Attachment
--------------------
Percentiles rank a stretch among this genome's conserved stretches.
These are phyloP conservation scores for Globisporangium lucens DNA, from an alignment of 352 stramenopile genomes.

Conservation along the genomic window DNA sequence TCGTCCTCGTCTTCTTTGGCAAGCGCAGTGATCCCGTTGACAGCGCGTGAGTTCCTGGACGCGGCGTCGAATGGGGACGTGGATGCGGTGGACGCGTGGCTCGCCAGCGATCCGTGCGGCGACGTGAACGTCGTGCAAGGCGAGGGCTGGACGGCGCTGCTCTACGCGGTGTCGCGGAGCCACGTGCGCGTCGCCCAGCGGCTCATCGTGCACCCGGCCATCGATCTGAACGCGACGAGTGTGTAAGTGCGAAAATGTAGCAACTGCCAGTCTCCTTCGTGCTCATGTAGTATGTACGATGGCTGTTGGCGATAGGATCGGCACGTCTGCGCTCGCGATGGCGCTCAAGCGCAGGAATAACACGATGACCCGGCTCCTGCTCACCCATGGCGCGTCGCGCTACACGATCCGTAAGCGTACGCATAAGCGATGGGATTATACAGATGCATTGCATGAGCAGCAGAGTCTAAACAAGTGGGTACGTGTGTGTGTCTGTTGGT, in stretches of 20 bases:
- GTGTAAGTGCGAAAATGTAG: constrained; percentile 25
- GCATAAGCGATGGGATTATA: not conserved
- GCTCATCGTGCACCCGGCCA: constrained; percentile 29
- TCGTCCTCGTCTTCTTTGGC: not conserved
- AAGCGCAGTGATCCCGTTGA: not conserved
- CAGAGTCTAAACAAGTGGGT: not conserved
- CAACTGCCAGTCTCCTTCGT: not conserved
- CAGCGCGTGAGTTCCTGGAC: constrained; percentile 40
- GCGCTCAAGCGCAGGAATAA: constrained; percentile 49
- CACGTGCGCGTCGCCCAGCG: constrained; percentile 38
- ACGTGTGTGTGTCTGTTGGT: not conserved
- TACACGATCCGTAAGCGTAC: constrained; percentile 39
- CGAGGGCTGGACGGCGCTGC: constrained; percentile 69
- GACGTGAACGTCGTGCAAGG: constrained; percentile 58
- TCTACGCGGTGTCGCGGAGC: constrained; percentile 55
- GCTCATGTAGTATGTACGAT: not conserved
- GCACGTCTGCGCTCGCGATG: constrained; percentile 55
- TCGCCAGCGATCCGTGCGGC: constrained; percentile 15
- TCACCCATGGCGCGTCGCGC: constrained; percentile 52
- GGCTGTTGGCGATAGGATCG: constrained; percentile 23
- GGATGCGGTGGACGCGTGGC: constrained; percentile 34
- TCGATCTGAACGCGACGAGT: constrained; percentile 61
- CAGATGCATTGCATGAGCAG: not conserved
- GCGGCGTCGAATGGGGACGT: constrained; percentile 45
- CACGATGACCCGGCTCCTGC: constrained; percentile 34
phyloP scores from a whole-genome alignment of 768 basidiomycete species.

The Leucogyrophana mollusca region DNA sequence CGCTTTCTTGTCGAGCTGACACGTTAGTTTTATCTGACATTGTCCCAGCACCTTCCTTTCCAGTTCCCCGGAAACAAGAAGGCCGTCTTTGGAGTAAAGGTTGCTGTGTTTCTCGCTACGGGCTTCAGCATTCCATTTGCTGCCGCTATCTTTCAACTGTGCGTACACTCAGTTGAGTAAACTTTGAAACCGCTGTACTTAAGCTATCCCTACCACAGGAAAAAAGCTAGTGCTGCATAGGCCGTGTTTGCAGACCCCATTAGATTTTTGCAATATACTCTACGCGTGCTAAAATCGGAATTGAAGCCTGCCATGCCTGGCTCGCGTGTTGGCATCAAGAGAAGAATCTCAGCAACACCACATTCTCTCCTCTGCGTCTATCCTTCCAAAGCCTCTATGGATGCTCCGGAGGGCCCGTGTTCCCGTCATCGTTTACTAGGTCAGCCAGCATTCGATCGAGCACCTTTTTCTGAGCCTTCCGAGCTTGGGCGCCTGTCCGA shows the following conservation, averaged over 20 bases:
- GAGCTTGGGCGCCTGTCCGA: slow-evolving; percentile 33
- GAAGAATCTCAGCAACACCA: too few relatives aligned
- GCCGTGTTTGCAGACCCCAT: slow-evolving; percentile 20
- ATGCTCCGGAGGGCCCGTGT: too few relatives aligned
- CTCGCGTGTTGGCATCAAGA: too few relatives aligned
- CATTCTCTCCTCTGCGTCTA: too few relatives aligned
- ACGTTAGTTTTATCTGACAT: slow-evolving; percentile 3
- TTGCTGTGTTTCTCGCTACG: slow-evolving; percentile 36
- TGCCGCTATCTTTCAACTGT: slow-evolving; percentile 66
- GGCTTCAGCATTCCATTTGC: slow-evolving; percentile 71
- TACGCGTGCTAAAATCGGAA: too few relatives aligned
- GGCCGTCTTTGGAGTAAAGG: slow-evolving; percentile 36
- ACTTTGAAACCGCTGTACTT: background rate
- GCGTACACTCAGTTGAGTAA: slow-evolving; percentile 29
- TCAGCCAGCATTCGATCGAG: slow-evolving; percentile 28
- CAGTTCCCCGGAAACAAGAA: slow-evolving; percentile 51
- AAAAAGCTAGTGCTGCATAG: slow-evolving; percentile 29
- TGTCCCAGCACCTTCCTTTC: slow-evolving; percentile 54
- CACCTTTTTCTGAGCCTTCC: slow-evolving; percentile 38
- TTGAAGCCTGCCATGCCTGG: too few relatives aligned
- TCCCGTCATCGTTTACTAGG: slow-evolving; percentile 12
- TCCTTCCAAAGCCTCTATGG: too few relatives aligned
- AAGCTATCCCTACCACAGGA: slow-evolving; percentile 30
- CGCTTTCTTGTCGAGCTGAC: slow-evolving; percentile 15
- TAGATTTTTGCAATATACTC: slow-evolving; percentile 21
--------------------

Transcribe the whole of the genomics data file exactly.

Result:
Percentiles rank a stretch among this genome's conserved stretches.
These are phyloP conservation scores for Globisporangium lucens DNA, from an alignment of 352 stramenopile genomes.

Conservation along the genomic window DNA sequence TCGTCCTCGTCTTCTTTGGCAAGCGCAGTGATCCCGTTGACAGCGCGTGAGTTCCTGGACGCGGCGTCGAATGGGGACGTGGATGCGGTGGACGCGTGGCTCGCCAGCGATCCGTGCGGCGACGTGAACGTCGTGCAAGGCGAGGGCTGGACGGCGCTGCTCTACGCGGTGTCGCGGAGCCACGTGCGCGTCGCCCAGCGGCTCATCGTGCACCCGGCCATCGATCTGAACGCGACGAGTGTGTAAGTGCGAAAATGTAGCAACTGCCAGTCTCCTTCGTGCTCATGTAGTATGTACGATGGCTGTTGGCGATAGGATCGGCACGTCTGCGCTCGCGATGGCGCTCAAGCGCAGGAATAACACGATGACCCGGCTCCTGCTCACCCATGGCGCGTCGCGCTACACGATCCGTAAGCGTACGCATAAGCGATGGGATTATACAGATGCATTGCATGAGCAGCAGAGTCTAAACAAGTGGGTACGTGTGTGTGTCTGTTGGT, in stretches of 20 bases:
- GTGTAAGTGCGAAAATGTAG: constrained; percentile 25
- GCATAAGCGATGGGATTATA: not conserved
- GCTCATCGTGCACCCGGCCA: constrained; percentile 29
- TCGTCCTCGTCTTCTTTGGC: not conserved
- AAGCGCAGTGATCCCGTTGA: not conserved
- CAGAGTCTAAACAAGTGGGT: not conserved
- CAACTGCCAGTCTCCTTCGT: not conserved
- CAGCGCGTGAGTTCCTGGAC: constrained; percentile 40
- GCGCTCAAGCGCAGGAATAA: constrained; percentile 49
- CACGTGCGCGTCGCCCAGCG: constrained; percentile 38
- ACGTGTGTGTGTCTGTTGGT: not conserved
- TACACGATCCGTAAGCGTAC: constrained; percentile 39
- CGAGGGCTGGACGGCGCTGC: constrained; percentile 69
- GACGTGAACGTCGTGCAAGG: constrained; percentile 58
- TCTACGCGGTGTCGCGGAGC: constrained; percentile 55
- GCTCATGTAGTATGTACGAT: not conserved
- GCACGTCTGCGCTCGCGATG: constrained; percentile 55
- TCGCCAGCGATCCGTGCGGC: constrained; percentile 15
- TCACCCATGGCGCGTCGCGC: constrained; percentile 52
- GGCTGTTGGCGATAGGATCG: constrained; percentile 23
- GGATGCGGTGGACGCGTGGC: constrained; percentile 34
- TCGATCTGAACGCGACGAGT: constrained; percentile 61
- CAGATGCATTGCATGAGCAG: not conserved
- GCGGCGTCGAATGGGGACGT: constrained; percentile 45
- CACGATGACCCGGCTCCTGC: constrained; percentile 34
phyloP scores from a whole-genome alignment of 768 basidiomycete species.

The Leucogyrophana mollusca region DNA sequence CGCTTTCTTGTCGAGCTGACACGTTAGTTTTATCTGACATTGTCCCAGCACCTTCCTTTCCAGTTCCCCGGAAACAAGAAGGCCGTCTTTGGAGTAAAGGTTGCTGTGTTTCTCGCTACGGGCTTCAGCATTCCATTTGCTGCCGCTATCTTTCAACTGTGCGTACACTCAGTTGAGTAAACTTTGAAACCGCTGTACTTAAGCTATCCCTACCACAGGAAAAAAGCTAGTGCTGCATAGGCCGTGTTTGCAGACCCCATTAGATTTTTGCAATATACTCTACGCGTGCTAAAATCGGAATTGAAGCCTGCCATGCCTGGCTCGCGTGTTGGCATCAAGAGAAGAATCTCAGCAACACCACATTCTCTCCTCTGCGTCTATCCTTCCAAAGCCTCTATGGATGCTCCGGAGGGCCCGTGTTCCCGTCATCGTTTACTAGGTCAGCCAGCATTCGATCGAGCACCTTTTTCTGAGCCTTCCGAGCTTGGGCGCCTGTCCGA shows the following conservation, averaged over 20 bases:
- GAGCTTGGGCGCCTGTCCGA: slow-evolving; percentile 33
- GAAGAATCTCAGCAACACCA: too few relatives aligned
- GCCGTGTTTGCAGACCCCAT: slow-evolving; percentile 20
- ATGCTCCGGAGGGCCCGTGT: too few relatives aligned
- CTCGCGTGTTGGCATCAAGA: too few relatives aligned
- CATTCTCTCCTCTGCGTCTA: too few relatives aligned
- ACGTTAGTTTTATCTGACAT: slow-evolving; percentile 3
- TTGCTGTGTTTCTCGCTACG: slow-evolving; percentile 36
- TGCCGCTATCTTTCAACTGT: slow-evolving; percentile 66
- GGCTTCAGCATTCCATTTGC: slow-evolving; percentile 71
- TACGCGTGCTAAAATCGGAA: too few relatives aligned
- GGCCGTCTTTGGAGTAAAGG: slow-evolving; percentile 36
- ACTTTGAAACCGCTGTACTT: background rate
- GCGTACACTCAGTTGAGTAA: slow-evolving; percentile 29
- TCAGCCAGCATTCGATCGAG: slow-evolving; percentile 28
- CAGTTCCCCGGAAACAAGAA: slow-evolving; percentile 51
- AAAAAGCTAGTGCTGCATAG: slow-evolving; percentile 29
- TGTCCCAGCACCTTCCTTTC: slow-evolving; percentile 54
- CACCTTTTTCTGAGCCTTCC: slow-evolving; percentile 38
- TTGAAGCCTGCCATGCCTGG: too few relatives aligned
- TCCCGTCATCGTTTACTAGG: slow-evolving; percentile 12
- TCCTTCCAAAGCCTCTATGG: too few relatives aligned
- AAGCTATCCCTACCACAGGA: slow-evolving; percentile 30
- CGCTTTCTTGTCGAGCTGAC: slow-evolving; percentile 15
- TAGATTTTTGCAATATACTC: slow-evolving; percentile 21